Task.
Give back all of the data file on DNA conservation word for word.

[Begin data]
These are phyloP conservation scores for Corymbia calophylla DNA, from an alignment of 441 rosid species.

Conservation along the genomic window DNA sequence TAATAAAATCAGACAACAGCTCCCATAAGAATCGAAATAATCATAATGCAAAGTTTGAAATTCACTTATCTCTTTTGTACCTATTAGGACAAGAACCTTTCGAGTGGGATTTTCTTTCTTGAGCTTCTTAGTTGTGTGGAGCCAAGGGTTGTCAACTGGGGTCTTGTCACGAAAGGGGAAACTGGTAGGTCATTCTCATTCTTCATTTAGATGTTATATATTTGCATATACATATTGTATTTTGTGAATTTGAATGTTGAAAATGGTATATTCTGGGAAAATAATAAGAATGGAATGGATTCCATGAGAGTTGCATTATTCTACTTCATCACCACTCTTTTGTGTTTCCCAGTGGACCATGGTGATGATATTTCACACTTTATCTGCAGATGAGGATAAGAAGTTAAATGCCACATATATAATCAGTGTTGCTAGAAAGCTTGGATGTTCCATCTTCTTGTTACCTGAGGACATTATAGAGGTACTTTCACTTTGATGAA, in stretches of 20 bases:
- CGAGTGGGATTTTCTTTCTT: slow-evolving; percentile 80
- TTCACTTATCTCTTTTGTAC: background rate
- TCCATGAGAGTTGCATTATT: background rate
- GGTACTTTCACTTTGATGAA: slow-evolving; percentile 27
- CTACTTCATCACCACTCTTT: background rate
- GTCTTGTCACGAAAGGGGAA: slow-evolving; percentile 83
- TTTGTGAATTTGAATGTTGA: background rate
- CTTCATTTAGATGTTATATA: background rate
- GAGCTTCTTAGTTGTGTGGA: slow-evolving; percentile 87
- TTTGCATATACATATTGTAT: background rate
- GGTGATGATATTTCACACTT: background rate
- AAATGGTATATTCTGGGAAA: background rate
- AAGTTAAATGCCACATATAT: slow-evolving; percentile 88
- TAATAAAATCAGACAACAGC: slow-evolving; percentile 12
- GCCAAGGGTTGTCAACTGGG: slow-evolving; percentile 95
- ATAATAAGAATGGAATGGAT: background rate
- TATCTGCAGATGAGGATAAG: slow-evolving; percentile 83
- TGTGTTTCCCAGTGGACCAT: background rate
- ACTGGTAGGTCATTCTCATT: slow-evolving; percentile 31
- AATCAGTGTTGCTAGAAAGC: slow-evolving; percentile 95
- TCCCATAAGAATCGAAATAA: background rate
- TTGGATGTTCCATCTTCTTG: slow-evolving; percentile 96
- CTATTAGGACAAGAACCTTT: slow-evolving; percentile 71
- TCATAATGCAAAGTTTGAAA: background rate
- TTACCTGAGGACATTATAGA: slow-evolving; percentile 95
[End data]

These are phyloP conservation scores for Corymbia calophylla DNA, from an alignment of 441 rosid species.

Conservation along the genomic window DNA sequence TAATAAAATCAGACAACAGCTCCCATAAGAATCGAAATAATCATAATGCAAAGTTTGAAATTCACTTATCTCTTTTGTACCTATTAGGACAAGAACCTTTCGAGTGGGATTTTCTTTCTTGAGCTTCTTAGTTGTGTGGAGCCAAGGGTTGTCAACTGGGGTCTTGTCACGAAAGGGGAAACTGGTAGGTCATTCTCATTCTTCATTTAGATGTTATATATTTGCATATACATATTGTATTTTGTGAATTTGAATGTTGAAAATGGTATATTCTGGGAAAATAATAAGAATGGAATGGATTCCATGAGAGTTGCATTATTCTACTTCATCACCACTCTTTTGTGTTTCCCAGTGGACCATGGTGATGATATTTCACACTTTATCTGCAGATGAGGATAAGAAGTTAAATGCCACATATATAATCAGTGTTGCTAGAAAGCTTGGATGTTCCATCTTCTTGTTACCTGAGGACATTATAGAGGTACTTTCACTTTGATGAA, in stretches of 20 bases:
- CGAGTGGGATTTTCTTTCTT: slow-evolving; percentile 80
- TTCACTTATCTCTTTTGTAC: background rate
- TCCATGAGAGTTGCATTATT: background rate
- GGTACTTTCACTTTGATGAA: slow-evolving; percentile 27
- CTACTTCATCACCACTCTTT: background rate
- GTCTTGTCACGAAAGGGGAA: slow-evolving; percentile 83
- TTTGTGAATTTGAATGTTGA: background rate
- CTTCATTTAGATGTTATATA: background rate
- GAGCTTCTTAGTTGTGTGGA: slow-evolving; percentile 87
- TTTGCATATACATATTGTAT: background rate
- GGTGATGATATTTCACACTT: background rate
- AAATGGTATATTCTGGGAAA: background rate
- AAGTTAAATGCCACATATAT: slow-evolving; percentile 88
- TAATAAAATCAGACAACAGC: slow-evolving; percentile 12
- GCCAAGGGTTGTCAACTGGG: slow-evolving; percentile 95
- ATAATAAGAATGGAATGGAT: background rate
- TATCTGCAGATGAGGATAAG: slow-evolving; percentile 83
- TGTGTTTCCCAGTGGACCAT: background rate
- ACTGGTAGGTCATTCTCATT: slow-evolving; percentile 31
- AATCAGTGTTGCTAGAAAGC: slow-evolving; percentile 95
- TCCCATAAGAATCGAAATAA: background rate
- TTGGATGTTCCATCTTCTTG: slow-evolving; percentile 96
- CTATTAGGACAAGAACCTTT: slow-evolving; percentile 71
- TCATAATGCAAAGTTTGAAA: background rate
- TTACCTGAGGACATTATAGA: slow-evolving; percentile 95